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Some practical tips on choosing a topic:
- Choose an event that took place before 1924.
Why? More digitized primary sources are freely available due to copyright law. This is very important this year since many libraries are closed due to the pandemic.
- Choose an event or topic that occurred in the 19th or 20th centuries.
Why? Mass media expanded during the 19th and 20th centuries so there are more primary sources available such as newspapers, magazines, photographs, etc.
- Choose an event or topic that takes place in the United States.
Why? As an American library we have more primary sources dealing with the United States than with other countries.
- Choose an event or topic that takes place in a country that once was an English colony.
Why? These countries will more likely have English-language primary sources.
- Choose an event or topic where there are many good secondary sources.
Why? When there are many secondary sources it usually means that there are plenty of primary sources and those secondary sources will list them in their bibliographies.
- Choose an event that took place more than 20 years ago.
Why? It is difficult to assess what sort of impact a very recent event will have plus it is more difficult to distinguish between primary and secondary sources for current events.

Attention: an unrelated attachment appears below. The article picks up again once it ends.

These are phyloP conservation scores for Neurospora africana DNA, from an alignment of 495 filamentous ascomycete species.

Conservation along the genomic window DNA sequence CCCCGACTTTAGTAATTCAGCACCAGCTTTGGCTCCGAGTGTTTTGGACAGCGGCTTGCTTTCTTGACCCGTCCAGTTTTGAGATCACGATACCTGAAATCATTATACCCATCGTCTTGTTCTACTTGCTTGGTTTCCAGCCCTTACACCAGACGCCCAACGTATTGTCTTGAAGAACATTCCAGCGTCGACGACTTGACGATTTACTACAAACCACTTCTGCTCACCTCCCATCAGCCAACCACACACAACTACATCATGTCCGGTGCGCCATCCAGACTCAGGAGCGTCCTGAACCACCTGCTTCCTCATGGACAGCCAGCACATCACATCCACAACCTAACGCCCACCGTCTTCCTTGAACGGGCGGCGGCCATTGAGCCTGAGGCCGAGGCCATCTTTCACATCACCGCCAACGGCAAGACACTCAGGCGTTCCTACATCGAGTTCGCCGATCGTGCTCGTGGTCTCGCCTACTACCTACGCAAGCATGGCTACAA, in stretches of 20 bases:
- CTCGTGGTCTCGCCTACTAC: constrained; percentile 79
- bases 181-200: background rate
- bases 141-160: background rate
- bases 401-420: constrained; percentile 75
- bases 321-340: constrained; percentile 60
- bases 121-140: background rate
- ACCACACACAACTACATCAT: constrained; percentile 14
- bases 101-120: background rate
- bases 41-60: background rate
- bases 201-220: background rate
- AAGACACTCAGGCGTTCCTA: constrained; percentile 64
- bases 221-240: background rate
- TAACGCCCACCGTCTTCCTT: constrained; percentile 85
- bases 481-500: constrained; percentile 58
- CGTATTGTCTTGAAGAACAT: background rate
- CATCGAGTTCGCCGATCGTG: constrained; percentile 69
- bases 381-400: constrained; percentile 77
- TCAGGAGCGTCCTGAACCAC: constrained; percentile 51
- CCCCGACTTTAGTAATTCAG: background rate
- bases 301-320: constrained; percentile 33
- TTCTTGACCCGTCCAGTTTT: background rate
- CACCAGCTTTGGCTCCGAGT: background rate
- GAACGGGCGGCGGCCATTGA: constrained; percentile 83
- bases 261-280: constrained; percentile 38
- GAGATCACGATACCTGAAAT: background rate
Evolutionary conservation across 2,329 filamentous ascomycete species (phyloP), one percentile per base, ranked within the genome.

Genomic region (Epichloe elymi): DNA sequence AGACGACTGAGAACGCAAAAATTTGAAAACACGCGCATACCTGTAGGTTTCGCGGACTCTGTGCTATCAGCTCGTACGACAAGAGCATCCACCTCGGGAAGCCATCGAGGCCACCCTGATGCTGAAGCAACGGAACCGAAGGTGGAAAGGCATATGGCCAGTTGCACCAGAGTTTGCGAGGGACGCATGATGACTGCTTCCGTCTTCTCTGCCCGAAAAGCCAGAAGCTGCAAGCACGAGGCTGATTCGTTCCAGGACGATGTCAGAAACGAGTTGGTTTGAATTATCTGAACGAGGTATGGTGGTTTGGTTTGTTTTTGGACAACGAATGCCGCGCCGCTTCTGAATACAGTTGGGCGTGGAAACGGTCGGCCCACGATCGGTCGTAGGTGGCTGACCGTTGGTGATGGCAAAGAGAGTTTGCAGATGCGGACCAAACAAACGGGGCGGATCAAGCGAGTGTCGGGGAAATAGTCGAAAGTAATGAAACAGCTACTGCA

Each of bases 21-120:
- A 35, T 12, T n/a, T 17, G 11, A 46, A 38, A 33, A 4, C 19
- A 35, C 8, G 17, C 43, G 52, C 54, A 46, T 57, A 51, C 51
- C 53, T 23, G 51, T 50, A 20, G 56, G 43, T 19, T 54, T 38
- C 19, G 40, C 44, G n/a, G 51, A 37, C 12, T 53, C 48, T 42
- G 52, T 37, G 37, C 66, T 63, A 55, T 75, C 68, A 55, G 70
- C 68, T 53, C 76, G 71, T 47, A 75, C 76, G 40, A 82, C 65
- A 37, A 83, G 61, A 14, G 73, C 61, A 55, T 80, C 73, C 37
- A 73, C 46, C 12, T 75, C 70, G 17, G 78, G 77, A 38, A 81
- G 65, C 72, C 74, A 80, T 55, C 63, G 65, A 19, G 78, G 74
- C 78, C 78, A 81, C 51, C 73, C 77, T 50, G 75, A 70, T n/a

The hardest part of research is coming up with a research topic or question. Three important things to keep in mind:
- Your research topic should first of all be interesting to you -- you'll be spending a lot of time and work on your History Day project so be sure to choose a topic that you are eager to learn more about.
- Choose a topic where there is enough evidence (primary and secondary sources) that you can use (in languages that you read, that are accessible) for your research. This is especially important this year where you will need to rely more on online resources that are available through your school and public library or that are freely available on the web.
- Choose a topic of the "right" size. Topics that are too narrow may not be historically important or significant and you may not find much evidence. Topics that are very broad may be too complex for a History Day project.
Where to Find Topic Ideas
- Look at the Debate & Diplomacy in History: Successes, Failures, Consequences theme book for ideas
- Scan the sample topics with links to relevant primary sources.
- Browse the Washington History Day Topic Guide for local history topics.
- Find a good, interesting collection of primary sources and come up with a topic that will work with the collection.
- Brainstorm some ideas alone or with friends. Take 3 minutes and jot down possible topics -- subjects that have always interested you. Once you are finished read through the list and see if any of the topics can be transformed into a history-related subject.
- Read today's newspaper. Are there historical concerns related to the news?
- Browse through some books especially history encyclopedias for ideas. Here are a few that are freely available online:
Once you come up with a topic that you think will work check with your teacher and school librarian. Your teachers and librarians will be able to help refine your idea and give you leads on where to begin your research.